HomeGadgetsKitchen GadgetsCinder Precision Grill Review

    Cinder Precision Grill Review

    The Cinder Precision Grill ($500) is a counter-top grill designed primarily for perfect, evenly-cooked, precise-temperature meat. Somewhat like a sous vide device, the Bluetooth-connected Cinder lets you dial in an exact cooking temperature using 2 non-stick plates that heat to a perfect temperature. Additionally, you can sear your meat after it’s cooked. Currently and IndieGoGo campaign, the Cinder Precision Grill is selling like gang-busters.

    Cinder Precision Grill cooks meat perfectly

    Cinder Precision Grill Design & Features

    The Cinder Precision Grill has a fairly small footprint, so it doesn’t take up a ton of space, and the heavy lid will make sure your meat is cooking at full capacity. Resembling sort of a panini press, the Cinder Precision Grill measures 13″ x 17″ x 7″, and on the inside, their are 2 removable ceramic-coated aluminum plates. The lid adjusts to the thickness of the food that you put between the two plates. A grease tray surrounds the bottom plate and leads to a drip tray built into the Cinder’s base.

    The large knob at the bottom front of the base essentially represents the control panel. You use this knob to manually adjust the temperature, but you can also control the temp with the Cinder’s app. The Cinder’s plates are easy to remove and clean by hand, but they’re not dishwasher-safe.

    Cinder Precision Grill keeps temperatures exactly as you set them

    Cinder Function

    The Cinder is easy to set up and use. After the app is downloaded, you simply turn on the machine and pair the two via Bluetooth. You can now use the app to set your cooking temperature. The food guide makes it easier, allowing you to choose from a list of meats, fish and vegetables, select how you want that item cooked and send the correct temperature from the app to the Cinder. You can also select from the app if the food you are cooking is frozen. If selected, the Cinder will add a longer cooking time.


    Sensors inside the grill measure the thickness of your dish to figure out how long it will take to cook it, and the app gives you an estimate of when it will be done. The app has several food items to select from, and more is expected to be added by the company, but clearly the Cinder’s sweet spot is meat. During our test, we cooked several cuts of meat, and the Cinder performed as promised. We even cranked the Cinder up to sear, and once again….flawless. The finished product never tasted overcooked.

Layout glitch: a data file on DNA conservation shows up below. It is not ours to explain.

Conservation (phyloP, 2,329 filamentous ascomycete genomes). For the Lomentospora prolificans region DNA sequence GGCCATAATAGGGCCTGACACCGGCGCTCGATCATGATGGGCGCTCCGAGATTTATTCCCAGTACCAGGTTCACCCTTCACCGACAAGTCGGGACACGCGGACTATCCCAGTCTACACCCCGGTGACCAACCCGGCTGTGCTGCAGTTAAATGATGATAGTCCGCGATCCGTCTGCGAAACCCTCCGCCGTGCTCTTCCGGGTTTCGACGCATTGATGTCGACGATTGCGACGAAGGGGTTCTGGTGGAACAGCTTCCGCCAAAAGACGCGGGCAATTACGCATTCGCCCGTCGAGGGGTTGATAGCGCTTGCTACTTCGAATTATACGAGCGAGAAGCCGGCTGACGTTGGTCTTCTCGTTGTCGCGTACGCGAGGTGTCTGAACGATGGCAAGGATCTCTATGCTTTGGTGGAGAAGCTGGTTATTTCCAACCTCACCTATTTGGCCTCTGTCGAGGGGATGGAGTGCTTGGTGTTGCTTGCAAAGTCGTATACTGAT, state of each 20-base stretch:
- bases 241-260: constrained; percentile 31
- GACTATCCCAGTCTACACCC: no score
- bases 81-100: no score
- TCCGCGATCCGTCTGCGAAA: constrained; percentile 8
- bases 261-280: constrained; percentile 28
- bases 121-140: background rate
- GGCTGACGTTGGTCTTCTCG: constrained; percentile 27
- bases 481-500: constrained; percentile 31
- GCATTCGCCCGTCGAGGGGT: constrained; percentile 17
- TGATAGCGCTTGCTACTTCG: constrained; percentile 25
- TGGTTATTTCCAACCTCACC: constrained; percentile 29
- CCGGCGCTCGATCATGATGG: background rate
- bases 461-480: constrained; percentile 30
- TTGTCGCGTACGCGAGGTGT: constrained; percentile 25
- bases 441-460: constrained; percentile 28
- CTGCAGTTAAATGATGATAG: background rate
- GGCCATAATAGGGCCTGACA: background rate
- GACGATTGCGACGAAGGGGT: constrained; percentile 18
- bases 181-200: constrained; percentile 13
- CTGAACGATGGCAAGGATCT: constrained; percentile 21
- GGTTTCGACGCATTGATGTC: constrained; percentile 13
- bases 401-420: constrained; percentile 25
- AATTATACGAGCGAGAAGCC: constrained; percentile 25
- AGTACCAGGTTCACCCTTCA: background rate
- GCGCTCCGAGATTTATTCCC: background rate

Cinder Precision Grill cooks meat particularly well

    Bottom Line

    The Cinder is awesome at cooking meat, and doesn’t do a have bad job with other foods like paninis, grilled cheese, fish, chicken and even vegetables. This countertop grill, while a tad pricey, is a wonderful addition to your kitchen appliance arsenal.  If you want high-quality cooking, get the Cinder Precision Grill.  You can purchase it Click Here.

    David Novak
    David Novak
    For the last 20 years, David Novak has appeared in newspapers, magazines, radio, and TV around the world, reviewing the latest in consumer technology. His byline has appeared in Popular Science, PC Magazine, USA Today, The Wall Street Journal, Electronic House Magazine, GQ, Men’s Journal, National Geographic, Newsweek, Popular Mechanics, Forbes Technology, Readers Digest, Cosmopolitan Magazine, Glamour Magazine, T3 Technology Magazine, Stuff Magazine, Maxim Magazine, Wired Magazine, Laptop Magazine, Indianapolis Monthly, Indiana Business Journal, Better Homes and Garden, CNET, Engadget, InfoWorld, Information Week, Yahoo Technology and Mobile Magazine. He has also made radio appearances on the The Mark Levin Radio Show, The Laura Ingraham Talk Show, Bob & Tom Show, and the Paul Harvey RadioShow. He’s also made TV appearances on The Today Show and The CBS Morning Show. His nationally syndicated newspaper column called the GadgetGUY, appears in over 100 newspapers around the world each week, where Novak enjoys over 3 million in readership. David is also a contributing writer fro Men’s Journal, GQ, Popular Mechanics, T3 Magazine and Electronic House here in the U.S.

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